Mantras while you exercise – increase your awareness of your present surroundings


Quick summary – I have long been an avid runner (my dog appreciates this the most). The activity balances my neurology, keeps me in shape, gets me outside, and naturally helps anxiety and stress. Sometimes when I run (or exercise in general)  I find it hard to let go of negative thinking – politics, work, a disagreement, things I should do etc. – I have found that if I add positive words to the rhythm of my breathing pattern I can become more aware of the present moment and my present setting. Every breath in (and every breath out) is one rhythmic syllable. Ex. – breath in, breath in, breath out (hu hu haaah) is three syllables – (you could say – I am kind… I hold love… now is nice etc).

The techniques that I am going to describe can be used in any activity or exercise (as we breathe in every activity and you can always find a rhythm to that breathing).

Mantras have lots of different uses and meanings in many different cultures. When looking up what I call a mantra – I found that I use the term somewhat loosely – though mantras have a spiritual effect on me I am not using mantras with a spiritual intention as is very common in certain settings; to some mantras are much like prayers.

I use mantras to help myself to enter a state of mindfulness (I will write a blog about this).

Mindfulness (in short) is when your attention is on the present moment so that you are almost hyper-aware of you setting, your body’s response to the setting, and the setting’s response to you… while also releasing yourself from judgment.


When someone is in a state of mindfulness they free themselves of their mind’s preoccupation with the past and the future.

I learned about mantras in my studies of mindfulness and specifically from the book “Walking Meditation” by Nguyen Anh-Huong and Thich Nhat Hanh – this is my favorite book concerning mindfulness or being in the present moment – it is very easy to read, it is experiential, it is poetic, it is short, and it is easier to understand than some more philosophically based texts that I have enjoyed. I very much enjoy the walking meditation that is described in this book and I have adapted it to running (though you cannot enjoy all the gifts from walking meditation if you are running).

The techniques are as simple as I described in the summary – every breath in is a syllable and every breath out is a syllable.

I use three types of mantras. All three types also serve the function of giving my mind something to do so that I can be present instead of ruminating about things. All the mantras I use follow my rhythmic breathing.

For all of my examples ‘hu’ signifies a breath in (one syllable) and ‘haah’ signifies one breath out (again, one syllable). hu hu haah = 3 syllables.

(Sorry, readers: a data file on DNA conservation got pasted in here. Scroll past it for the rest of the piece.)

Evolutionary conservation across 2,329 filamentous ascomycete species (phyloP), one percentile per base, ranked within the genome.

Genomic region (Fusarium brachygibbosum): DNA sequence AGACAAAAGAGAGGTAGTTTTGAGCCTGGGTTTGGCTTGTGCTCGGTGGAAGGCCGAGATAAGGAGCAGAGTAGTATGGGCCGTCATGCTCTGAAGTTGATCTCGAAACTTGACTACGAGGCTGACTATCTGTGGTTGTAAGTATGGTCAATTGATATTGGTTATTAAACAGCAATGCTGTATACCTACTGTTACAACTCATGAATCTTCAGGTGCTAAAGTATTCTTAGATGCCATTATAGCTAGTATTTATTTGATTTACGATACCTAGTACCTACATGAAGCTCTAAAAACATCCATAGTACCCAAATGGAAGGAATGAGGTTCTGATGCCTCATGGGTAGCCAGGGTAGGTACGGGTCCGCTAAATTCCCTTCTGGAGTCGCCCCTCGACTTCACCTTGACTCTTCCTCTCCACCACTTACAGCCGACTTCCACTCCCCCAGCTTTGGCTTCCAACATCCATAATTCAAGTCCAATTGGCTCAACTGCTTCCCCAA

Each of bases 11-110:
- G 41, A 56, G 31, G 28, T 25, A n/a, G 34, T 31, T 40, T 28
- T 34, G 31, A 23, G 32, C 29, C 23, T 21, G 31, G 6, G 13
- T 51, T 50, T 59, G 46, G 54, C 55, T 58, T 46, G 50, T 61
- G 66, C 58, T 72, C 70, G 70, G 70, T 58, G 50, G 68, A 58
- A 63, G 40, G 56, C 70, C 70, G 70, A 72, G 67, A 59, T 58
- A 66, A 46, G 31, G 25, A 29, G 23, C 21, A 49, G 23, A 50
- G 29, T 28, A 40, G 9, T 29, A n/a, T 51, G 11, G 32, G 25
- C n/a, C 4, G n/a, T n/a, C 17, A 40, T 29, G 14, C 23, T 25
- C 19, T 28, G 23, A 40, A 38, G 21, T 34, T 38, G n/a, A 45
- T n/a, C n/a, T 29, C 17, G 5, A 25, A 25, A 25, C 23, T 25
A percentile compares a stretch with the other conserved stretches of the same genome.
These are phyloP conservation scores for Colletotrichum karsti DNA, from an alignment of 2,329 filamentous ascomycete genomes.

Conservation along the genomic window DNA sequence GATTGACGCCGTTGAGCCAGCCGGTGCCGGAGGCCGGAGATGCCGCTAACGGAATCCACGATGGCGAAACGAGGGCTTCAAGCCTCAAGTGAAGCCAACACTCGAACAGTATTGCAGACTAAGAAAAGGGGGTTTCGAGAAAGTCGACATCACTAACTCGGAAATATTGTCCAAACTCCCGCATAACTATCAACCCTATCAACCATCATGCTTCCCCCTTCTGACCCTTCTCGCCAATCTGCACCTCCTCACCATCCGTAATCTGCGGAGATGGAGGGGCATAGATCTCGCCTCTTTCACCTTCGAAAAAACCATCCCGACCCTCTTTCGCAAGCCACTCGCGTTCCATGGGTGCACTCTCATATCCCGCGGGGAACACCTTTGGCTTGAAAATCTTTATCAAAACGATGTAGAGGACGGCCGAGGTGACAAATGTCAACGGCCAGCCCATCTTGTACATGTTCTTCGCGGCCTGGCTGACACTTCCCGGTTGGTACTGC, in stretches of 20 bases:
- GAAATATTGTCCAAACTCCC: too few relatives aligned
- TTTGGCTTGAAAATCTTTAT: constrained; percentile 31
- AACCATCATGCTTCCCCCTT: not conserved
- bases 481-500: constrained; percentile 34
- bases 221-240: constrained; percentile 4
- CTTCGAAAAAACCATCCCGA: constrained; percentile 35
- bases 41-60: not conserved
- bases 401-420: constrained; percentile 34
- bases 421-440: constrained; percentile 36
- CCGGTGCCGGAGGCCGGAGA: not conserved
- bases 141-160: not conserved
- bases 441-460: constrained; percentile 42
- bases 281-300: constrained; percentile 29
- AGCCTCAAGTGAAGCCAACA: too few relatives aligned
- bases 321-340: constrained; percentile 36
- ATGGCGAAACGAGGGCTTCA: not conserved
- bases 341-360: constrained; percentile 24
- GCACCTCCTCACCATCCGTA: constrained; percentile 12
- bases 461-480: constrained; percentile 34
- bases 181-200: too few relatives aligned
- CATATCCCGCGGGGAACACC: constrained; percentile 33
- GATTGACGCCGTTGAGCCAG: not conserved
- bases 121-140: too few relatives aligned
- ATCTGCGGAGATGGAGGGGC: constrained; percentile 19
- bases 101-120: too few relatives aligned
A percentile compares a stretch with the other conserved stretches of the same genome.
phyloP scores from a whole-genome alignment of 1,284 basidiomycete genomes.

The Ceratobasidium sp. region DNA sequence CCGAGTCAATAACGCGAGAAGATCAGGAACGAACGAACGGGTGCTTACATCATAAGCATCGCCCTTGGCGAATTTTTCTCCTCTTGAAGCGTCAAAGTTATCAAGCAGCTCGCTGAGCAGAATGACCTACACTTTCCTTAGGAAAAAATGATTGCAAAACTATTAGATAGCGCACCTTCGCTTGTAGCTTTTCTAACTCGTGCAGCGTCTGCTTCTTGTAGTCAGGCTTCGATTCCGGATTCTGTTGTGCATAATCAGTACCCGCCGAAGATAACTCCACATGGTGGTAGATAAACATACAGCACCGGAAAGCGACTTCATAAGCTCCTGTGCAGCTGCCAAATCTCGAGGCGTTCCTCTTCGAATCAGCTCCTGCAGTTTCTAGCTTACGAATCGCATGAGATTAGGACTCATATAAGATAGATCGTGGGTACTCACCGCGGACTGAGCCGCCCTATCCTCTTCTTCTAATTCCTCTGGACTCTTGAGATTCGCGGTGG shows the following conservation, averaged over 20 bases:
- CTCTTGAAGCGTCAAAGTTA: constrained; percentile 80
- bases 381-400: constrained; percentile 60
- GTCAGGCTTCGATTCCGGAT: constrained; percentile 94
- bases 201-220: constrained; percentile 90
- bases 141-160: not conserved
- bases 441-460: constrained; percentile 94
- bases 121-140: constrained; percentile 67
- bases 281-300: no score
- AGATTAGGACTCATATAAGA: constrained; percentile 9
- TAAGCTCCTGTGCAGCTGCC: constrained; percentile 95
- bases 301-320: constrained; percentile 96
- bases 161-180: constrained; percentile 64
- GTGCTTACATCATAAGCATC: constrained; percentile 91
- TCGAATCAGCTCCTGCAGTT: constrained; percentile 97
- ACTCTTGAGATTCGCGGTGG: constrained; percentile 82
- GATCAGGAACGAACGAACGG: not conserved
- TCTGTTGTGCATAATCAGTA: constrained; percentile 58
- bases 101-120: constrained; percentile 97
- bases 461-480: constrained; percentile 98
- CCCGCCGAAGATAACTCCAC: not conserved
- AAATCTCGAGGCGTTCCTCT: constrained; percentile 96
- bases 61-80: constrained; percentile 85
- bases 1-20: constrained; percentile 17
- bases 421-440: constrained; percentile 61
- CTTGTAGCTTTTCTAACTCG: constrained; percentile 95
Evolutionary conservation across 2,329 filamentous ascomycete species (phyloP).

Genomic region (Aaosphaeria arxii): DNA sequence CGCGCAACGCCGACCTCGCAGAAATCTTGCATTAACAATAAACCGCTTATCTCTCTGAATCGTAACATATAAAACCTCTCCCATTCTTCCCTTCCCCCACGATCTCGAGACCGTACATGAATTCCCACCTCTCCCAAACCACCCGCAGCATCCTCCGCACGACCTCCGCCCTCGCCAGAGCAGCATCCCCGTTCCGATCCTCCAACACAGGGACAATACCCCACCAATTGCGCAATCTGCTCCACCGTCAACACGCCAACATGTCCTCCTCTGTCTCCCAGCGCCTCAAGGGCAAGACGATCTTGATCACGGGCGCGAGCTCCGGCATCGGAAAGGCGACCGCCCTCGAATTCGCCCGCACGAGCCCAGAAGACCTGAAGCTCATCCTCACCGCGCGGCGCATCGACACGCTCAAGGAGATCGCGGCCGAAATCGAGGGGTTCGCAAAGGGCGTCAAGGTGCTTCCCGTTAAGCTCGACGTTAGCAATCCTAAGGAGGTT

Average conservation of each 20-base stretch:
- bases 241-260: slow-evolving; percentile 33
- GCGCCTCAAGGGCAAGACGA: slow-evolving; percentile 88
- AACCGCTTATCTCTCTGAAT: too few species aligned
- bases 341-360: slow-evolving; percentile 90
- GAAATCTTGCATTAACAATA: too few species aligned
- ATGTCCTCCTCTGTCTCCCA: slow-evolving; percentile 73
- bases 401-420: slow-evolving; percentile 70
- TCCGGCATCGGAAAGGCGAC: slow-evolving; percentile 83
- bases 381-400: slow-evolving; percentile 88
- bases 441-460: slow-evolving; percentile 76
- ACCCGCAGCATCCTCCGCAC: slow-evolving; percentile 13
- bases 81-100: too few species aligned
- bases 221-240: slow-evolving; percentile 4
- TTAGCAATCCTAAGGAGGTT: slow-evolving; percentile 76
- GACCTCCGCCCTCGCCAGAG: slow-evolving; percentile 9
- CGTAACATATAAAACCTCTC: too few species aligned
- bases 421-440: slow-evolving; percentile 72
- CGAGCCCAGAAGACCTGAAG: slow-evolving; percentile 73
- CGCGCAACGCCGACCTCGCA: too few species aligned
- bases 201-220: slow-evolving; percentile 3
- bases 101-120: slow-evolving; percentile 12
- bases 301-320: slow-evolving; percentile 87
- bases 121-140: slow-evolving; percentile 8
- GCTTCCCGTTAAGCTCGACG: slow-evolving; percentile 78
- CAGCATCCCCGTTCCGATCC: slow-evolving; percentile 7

Positive psychology based mantra – the belief that positive thoughts create a positive disposition or a positive emotional state (many also believe that positive thinking creates a more positive reality all together.)

  • ex. – hu hu ha – “I have love” or hu hu haah haah – “I am hap-py”


Focus on my setting mantra – For this Mantra I will call out thing in my setting so that I focus more clearly on subtle details that I might have missed if I was in my head… I will focus on a dewdrop, my dog’s smile, the subtle green in the horizon etc. 

  • ex. – hu hu haah – “smi-ling dog” or “rain dew-drop”. Hu hu hu haaaah – “I see green cloud”


Love and kindness mantra – For this mantra my intention is to offer positivity to my surroundings (people and things).

  • ex. – hu hu haah – “peace to you” or “I send love.” huuu haaah – “love you”


I generally connect my mantras. Here are some of my favorites –

hu hu haah… hu hu haah. (6 total syllables – 4 breaths in and 2 breaths out)

–         I am love… I am now

–         I see tree… love to tree

–         for that man… kind and peace

hu hu haah haah… hu hu haah (7 total syllables – 4 breaths in and 3 breaths out)

–         I have kind-ness… peace and joy

–         to the fami-ly…hap-py-ness

–         I see foot-prints… on the ground

I rarely listen to music anymore when I run as I find that the healing powers of exercise are enhanced when I do my mantras. I realize that this might seem different for some people but try it and notice its’ effect on – people around you, your attention to the beauty of the moment, and your emotional disposition.


William Hambleton Bishop is a practicing therapist in Steamboat Springs Colorado.

William Hambleton Bishop

William Hambleton Bishop is a practicing therapist in Steamboat Springs Colorado.

12 thoughts on “Mantras while you exercise – increase your awareness of your present surroundings

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